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The Kigali Declaration on Neglected Tropical Diseases

kigali declaration

Kigali Declaration

Commitment to end NTDs

Incredible progress has been made against neglected tropical diseases (NTDs) – a group of 20 diseases that debilitate, disfigure and kill. As of August 2023, 50 countries have eliminated at least one NTD, 600 million people no longer require treatment for NTDs, and cases of some of these diseases that have plagued humanity for centuries, such as sleeping sickness and Guinea worm disease, are at an all-time low. This proves ending NTDs[1] is possible.

Many factors underpin this success, but two are particularly important if progress is to continue.

The first is country ownership. Without countries embracing international targets, translating them into national strategies and then delivering on these, progress would not have been possible. It’s essential that countries continue to lead on and take ownership of ending NTDs if we are to carry on seeing tangible results at scale.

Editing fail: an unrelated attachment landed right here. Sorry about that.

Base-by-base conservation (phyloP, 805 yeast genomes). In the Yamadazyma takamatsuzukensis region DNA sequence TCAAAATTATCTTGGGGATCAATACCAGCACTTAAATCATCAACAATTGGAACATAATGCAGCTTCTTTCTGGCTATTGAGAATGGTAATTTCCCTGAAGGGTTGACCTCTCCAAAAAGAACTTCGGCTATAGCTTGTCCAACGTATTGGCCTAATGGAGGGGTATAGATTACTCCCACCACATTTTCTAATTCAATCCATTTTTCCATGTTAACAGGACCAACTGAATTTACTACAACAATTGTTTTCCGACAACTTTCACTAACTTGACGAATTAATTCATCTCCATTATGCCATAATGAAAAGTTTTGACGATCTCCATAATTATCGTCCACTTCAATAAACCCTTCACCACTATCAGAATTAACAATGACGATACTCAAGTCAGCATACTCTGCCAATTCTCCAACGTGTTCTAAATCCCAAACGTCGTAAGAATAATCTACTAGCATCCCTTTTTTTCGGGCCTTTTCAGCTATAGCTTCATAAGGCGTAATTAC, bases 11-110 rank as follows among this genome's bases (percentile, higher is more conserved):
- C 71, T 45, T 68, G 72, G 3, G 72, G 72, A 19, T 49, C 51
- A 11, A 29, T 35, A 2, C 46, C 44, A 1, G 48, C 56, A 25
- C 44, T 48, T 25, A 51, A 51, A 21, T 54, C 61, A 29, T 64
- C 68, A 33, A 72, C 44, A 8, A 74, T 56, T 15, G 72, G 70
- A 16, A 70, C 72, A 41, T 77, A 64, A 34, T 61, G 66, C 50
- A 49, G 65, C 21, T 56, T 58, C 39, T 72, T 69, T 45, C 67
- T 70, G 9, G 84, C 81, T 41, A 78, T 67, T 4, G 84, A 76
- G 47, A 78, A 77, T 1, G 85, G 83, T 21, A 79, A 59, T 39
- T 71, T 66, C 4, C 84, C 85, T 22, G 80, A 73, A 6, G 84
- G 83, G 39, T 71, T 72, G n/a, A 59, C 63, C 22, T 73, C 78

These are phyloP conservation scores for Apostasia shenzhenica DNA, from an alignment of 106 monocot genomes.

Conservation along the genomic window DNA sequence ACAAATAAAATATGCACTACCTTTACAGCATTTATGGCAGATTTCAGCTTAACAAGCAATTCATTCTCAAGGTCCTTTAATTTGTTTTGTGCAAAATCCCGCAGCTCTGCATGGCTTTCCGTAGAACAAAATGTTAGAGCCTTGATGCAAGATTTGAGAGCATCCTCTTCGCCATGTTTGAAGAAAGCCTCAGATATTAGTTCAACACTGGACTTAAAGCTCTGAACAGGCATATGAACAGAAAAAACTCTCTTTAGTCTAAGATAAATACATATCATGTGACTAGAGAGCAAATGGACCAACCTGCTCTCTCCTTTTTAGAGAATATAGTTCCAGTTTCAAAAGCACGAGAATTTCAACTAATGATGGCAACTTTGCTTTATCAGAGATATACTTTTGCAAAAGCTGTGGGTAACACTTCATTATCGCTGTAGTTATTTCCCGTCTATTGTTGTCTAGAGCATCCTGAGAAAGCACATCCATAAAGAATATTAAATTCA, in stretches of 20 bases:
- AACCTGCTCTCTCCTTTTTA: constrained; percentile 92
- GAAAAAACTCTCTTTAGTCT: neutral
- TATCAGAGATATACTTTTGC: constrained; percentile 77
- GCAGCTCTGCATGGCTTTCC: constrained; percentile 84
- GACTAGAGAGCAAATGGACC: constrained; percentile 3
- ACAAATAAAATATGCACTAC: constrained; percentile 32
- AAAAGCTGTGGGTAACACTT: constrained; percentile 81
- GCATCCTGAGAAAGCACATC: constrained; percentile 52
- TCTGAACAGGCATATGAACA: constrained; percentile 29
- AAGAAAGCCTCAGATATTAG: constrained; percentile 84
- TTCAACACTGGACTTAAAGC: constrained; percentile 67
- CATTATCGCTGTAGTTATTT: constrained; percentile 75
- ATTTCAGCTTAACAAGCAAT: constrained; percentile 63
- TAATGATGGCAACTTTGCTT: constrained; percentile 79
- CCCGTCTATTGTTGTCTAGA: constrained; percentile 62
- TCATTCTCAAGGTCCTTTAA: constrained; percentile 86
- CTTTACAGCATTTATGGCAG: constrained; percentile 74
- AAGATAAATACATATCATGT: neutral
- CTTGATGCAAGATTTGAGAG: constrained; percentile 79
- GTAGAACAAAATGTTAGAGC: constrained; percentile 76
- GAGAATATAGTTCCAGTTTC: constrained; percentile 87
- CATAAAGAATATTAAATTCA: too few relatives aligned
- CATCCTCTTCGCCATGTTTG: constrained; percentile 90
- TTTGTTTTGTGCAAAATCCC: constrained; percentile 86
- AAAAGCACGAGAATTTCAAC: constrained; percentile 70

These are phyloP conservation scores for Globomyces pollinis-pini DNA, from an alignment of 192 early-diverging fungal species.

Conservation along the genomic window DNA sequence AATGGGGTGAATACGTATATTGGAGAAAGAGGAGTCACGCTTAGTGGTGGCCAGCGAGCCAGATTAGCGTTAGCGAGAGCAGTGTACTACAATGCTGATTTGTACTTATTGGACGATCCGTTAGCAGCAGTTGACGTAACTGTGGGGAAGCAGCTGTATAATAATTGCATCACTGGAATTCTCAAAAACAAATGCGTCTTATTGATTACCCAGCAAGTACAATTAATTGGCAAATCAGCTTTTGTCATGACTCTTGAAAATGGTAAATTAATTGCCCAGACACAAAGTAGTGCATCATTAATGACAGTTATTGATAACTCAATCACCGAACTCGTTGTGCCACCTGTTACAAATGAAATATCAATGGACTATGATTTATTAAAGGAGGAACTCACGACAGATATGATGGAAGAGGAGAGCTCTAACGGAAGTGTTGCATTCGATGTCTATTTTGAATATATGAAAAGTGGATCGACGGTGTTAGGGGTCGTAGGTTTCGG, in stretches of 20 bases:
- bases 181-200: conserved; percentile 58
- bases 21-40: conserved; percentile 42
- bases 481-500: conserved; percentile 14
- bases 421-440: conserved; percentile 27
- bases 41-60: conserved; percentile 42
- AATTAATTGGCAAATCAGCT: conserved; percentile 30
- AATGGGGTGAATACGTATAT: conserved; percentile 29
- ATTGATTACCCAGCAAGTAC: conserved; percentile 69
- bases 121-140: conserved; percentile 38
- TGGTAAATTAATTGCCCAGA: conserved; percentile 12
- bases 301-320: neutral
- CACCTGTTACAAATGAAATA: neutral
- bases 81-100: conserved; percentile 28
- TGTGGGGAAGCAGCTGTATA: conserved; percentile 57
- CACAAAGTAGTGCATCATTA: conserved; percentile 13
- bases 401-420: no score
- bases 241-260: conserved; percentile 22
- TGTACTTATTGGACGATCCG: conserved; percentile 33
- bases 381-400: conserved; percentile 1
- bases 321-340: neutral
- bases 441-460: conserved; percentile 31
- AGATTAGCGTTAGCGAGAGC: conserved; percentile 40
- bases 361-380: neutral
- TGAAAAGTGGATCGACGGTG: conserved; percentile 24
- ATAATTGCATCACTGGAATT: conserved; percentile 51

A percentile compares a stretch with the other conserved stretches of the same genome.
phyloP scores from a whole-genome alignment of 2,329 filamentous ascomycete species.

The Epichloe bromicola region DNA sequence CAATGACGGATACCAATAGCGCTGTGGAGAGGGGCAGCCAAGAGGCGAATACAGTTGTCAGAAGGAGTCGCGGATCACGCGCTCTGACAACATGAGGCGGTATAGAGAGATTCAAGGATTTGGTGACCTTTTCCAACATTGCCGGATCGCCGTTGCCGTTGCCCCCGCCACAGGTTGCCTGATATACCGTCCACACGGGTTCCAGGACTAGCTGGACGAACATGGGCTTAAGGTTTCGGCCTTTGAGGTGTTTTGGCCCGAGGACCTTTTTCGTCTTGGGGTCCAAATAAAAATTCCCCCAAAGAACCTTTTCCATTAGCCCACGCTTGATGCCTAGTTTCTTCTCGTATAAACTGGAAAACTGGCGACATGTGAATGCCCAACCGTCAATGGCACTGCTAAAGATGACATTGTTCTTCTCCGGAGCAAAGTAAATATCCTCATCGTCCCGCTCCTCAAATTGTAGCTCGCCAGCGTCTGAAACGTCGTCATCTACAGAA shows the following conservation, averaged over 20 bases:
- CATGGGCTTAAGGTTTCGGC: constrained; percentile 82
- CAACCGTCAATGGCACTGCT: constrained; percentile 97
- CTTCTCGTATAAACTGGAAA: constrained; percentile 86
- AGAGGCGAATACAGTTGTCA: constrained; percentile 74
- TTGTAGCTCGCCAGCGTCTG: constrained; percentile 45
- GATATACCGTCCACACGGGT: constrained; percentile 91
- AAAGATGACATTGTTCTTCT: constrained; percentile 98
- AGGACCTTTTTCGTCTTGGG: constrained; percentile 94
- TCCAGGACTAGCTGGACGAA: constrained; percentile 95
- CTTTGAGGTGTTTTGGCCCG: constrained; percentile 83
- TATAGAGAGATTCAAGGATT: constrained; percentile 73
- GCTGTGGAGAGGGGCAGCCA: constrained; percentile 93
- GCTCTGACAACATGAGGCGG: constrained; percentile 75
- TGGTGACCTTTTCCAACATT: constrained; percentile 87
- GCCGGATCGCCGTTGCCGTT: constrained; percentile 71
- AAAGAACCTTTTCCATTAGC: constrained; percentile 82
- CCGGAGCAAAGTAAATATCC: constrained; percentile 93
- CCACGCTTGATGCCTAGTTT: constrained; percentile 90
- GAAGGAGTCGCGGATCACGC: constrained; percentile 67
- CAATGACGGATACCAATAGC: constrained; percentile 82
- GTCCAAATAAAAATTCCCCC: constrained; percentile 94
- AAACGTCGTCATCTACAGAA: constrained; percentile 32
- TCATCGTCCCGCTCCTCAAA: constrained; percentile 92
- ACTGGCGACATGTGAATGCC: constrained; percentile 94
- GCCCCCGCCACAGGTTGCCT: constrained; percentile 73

The second, is partnership. The movement to end NTDs has been defined by partnerships and collaboration among a wide range of stakeholders. This includes the world’s biggest public-private partnership. In 2012, industry partners, donor countries, private philanthropy, research institutions and civil society organisations came together to endorse the London Declaration on NTDs[2] in support of the delivery of the first World Health Organization (WHO) NTD road map[3]. This partnership must be continued and expanded, with affected countries and communities at the centre. It is only through coordinated and collaborative action, with each partner playing its part, that we can meet the UN’s Sustainable Development Goals (SDGs) and achieve the targets of the WHO’s NTD road map for 2030, which include the eradication of two diseases (Guinea worm disease and yaws) and the elimination of at least one NTD in 100 countries.

Efforts to tackle NTDs are a global health success story, but there is still a lot more work to be done before the world is free of NTDs[4] – with more than 1.7 billion requiring NTD interventions annually.